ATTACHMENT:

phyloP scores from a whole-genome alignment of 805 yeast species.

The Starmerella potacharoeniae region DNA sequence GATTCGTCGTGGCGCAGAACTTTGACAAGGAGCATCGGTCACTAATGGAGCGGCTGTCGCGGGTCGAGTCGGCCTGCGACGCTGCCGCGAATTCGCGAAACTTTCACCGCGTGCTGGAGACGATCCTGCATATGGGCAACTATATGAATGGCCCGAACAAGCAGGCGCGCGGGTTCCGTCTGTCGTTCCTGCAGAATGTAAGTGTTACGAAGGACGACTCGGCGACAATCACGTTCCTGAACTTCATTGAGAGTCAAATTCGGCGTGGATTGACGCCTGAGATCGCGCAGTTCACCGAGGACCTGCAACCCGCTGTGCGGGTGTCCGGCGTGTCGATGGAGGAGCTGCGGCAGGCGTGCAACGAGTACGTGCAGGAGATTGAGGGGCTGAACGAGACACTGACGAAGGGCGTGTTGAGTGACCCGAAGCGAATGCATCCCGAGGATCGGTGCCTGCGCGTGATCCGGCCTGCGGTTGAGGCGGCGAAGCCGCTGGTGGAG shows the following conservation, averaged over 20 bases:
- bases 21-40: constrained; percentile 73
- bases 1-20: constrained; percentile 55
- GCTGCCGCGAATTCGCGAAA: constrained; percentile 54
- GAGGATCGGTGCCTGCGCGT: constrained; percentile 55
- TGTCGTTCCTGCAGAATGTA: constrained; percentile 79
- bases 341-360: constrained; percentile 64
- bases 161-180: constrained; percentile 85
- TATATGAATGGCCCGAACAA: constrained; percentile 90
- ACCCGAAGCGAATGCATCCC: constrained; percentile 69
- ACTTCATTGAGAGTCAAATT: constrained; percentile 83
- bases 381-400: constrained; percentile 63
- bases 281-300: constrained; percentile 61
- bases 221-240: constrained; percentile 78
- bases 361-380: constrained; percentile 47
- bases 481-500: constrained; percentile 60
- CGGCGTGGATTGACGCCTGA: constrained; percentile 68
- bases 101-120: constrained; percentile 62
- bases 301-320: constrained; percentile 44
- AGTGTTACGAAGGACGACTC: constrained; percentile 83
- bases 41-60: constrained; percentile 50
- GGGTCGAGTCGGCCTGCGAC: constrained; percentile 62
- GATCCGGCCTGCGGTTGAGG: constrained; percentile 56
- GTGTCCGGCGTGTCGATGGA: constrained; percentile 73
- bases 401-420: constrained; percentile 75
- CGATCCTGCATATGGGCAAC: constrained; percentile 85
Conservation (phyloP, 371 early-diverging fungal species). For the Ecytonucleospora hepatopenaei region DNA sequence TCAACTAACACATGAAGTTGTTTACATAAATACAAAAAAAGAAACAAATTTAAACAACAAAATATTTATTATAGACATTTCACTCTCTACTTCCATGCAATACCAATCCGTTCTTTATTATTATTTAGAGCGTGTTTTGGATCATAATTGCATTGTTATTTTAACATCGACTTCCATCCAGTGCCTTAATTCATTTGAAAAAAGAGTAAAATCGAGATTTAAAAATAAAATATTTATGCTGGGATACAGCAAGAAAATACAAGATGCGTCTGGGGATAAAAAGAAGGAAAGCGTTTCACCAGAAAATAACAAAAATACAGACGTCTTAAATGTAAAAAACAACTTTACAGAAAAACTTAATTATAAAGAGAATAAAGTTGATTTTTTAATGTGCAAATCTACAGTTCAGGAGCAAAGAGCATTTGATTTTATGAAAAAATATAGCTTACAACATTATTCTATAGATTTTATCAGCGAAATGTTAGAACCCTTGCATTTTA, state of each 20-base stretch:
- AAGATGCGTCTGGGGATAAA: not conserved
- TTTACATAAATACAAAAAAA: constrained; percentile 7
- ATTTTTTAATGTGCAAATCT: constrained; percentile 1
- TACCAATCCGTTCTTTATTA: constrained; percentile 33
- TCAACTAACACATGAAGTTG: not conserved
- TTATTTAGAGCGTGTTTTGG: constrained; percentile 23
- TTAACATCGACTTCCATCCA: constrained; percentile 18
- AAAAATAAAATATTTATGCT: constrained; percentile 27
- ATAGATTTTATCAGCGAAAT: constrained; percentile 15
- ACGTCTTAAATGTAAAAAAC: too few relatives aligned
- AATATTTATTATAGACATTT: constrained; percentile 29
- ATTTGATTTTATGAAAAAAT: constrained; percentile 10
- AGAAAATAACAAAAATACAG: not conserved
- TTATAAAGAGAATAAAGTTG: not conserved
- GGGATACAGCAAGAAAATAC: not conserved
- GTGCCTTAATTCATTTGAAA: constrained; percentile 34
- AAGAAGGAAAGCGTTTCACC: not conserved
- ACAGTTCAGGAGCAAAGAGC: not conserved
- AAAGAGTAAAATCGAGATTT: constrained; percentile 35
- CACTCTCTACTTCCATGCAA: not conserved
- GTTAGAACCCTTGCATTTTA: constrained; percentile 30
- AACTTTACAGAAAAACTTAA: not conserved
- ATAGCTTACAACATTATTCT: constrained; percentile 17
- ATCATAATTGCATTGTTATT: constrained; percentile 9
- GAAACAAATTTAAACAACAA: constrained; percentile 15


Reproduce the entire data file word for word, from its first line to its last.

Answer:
phyloP scores from a whole-genome alignment of 805 yeast species.

The Starmerella potacharoeniae region DNA sequence GATTCGTCGTGGCGCAGAACTTTGACAAGGAGCATCGGTCACTAATGGAGCGGCTGTCGCGGGTCGAGTCGGCCTGCGACGCTGCCGCGAATTCGCGAAACTTTCACCGCGTGCTGGAGACGATCCTGCATATGGGCAACTATATGAATGGCCCGAACAAGCAGGCGCGCGGGTTCCGTCTGTCGTTCCTGCAGAATGTAAGTGTTACGAAGGACGACTCGGCGACAATCACGTTCCTGAACTTCATTGAGAGTCAAATTCGGCGTGGATTGACGCCTGAGATCGCGCAGTTCACCGAGGACCTGCAACCCGCTGTGCGGGTGTCCGGCGTGTCGATGGAGGAGCTGCGGCAGGCGTGCAACGAGTACGTGCAGGAGATTGAGGGGCTGAACGAGACACTGACGAAGGGCGTGTTGAGTGACCCGAAGCGAATGCATCCCGAGGATCGGTGCCTGCGCGTGATCCGGCCTGCGGTTGAGGCGGCGAAGCCGCTGGTGGAG shows the following conservation, averaged over 20 bases:
- bases 21-40: constrained; percentile 73
- bases 1-20: constrained; percentile 55
- GCTGCCGCGAATTCGCGAAA: constrained; percentile 54
- GAGGATCGGTGCCTGCGCGT: constrained; percentile 55
- TGTCGTTCCTGCAGAATGTA: constrained; percentile 79
- bases 341-360: constrained; percentile 64
- bases 161-180: constrained; percentile 85
- TATATGAATGGCCCGAACAA: constrained; percentile 90
- ACCCGAAGCGAATGCATCCC: constrained; percentile 69
- ACTTCATTGAGAGTCAAATT: constrained; percentile 83
- bases 381-400: constrained; percentile 63
- bases 281-300: constrained; percentile 61
- bases 221-240: constrained; percentile 78
- bases 361-380: constrained; percentile 47
- bases 481-500: constrained; percentile 60
- CGGCGTGGATTGACGCCTGA: constrained; percentile 68
- bases 101-120: constrained; percentile 62
- bases 301-320: constrained; percentile 44
- AGTGTTACGAAGGACGACTC: constrained; percentile 83
- bases 41-60: constrained; percentile 50
- GGGTCGAGTCGGCCTGCGAC: constrained; percentile 62
- GATCCGGCCTGCGGTTGAGG: constrained; percentile 56
- GTGTCCGGCGTGTCGATGGA: constrained; percentile 73
- bases 401-420: constrained; percentile 75
- CGATCCTGCATATGGGCAAC: constrained; percentile 85
Conservation (phyloP, 371 early-diverging fungal species). For the Ecytonucleospora hepatopenaei region DNA sequence TCAACTAACACATGAAGTTGTTTACATAAATACAAAAAAAGAAACAAATTTAAACAACAAAATATTTATTATAGACATTTCACTCTCTACTTCCATGCAATACCAATCCGTTCTTTATTATTATTTAGAGCGTGTTTTGGATCATAATTGCATTGTTATTTTAACATCGACTTCCATCCAGTGCCTTAATTCATTTGAAAAAAGAGTAAAATCGAGATTTAAAAATAAAATATTTATGCTGGGATACAGCAAGAAAATACAAGATGCGTCTGGGGATAAAAAGAAGGAAAGCGTTTCACCAGAAAATAACAAAAATACAGACGTCTTAAATGTAAAAAACAACTTTACAGAAAAACTTAATTATAAAGAGAATAAAGTTGATTTTTTAATGTGCAAATCTACAGTTCAGGAGCAAAGAGCATTTGATTTTATGAAAAAATATAGCTTACAACATTATTCTATAGATTTTATCAGCGAAATGTTAGAACCCTTGCATTTTA, state of each 20-base stretch:
- AAGATGCGTCTGGGGATAAA: not conserved
- TTTACATAAATACAAAAAAA: constrained; percentile 7
- ATTTTTTAATGTGCAAATCT: constrained; percentile 1
- TACCAATCCGTTCTTTATTA: constrained; percentile 33
- TCAACTAACACATGAAGTTG: not conserved
- TTATTTAGAGCGTGTTTTGG: constrained; percentile 23
- TTAACATCGACTTCCATCCA: constrained; percentile 18
- AAAAATAAAATATTTATGCT: constrained; percentile 27
- ATAGATTTTATCAGCGAAAT: constrained; percentile 15
- ACGTCTTAAATGTAAAAAAC: too few relatives aligned
- AATATTTATTATAGACATTT: constrained; percentile 29
- ATTTGATTTTATGAAAAAAT: constrained; percentile 10
- AGAAAATAACAAAAATACAG: not conserved
- TTATAAAGAGAATAAAGTTG: not conserved
- GGGATACAGCAAGAAAATAC: not conserved
- GTGCCTTAATTCATTTGAAA: constrained; percentile 34
- AAGAAGGAAAGCGTTTCACC: not conserved
- ACAGTTCAGGAGCAAAGAGC: not conserved
- AAAGAGTAAAATCGAGATTT: constrained; percentile 35
- CACTCTCTACTTCCATGCAA: not conserved
- GTTAGAACCCTTGCATTTTA: constrained; percentile 30
- AACTTTACAGAAAAACTTAA: not conserved
- ATAGCTTACAACATTATTCT: constrained; percentile 17
- ATCATAATTGCATTGTTATT: constrained; percentile 9
- GAAACAAATTTAAACAACAA: constrained; percentile 15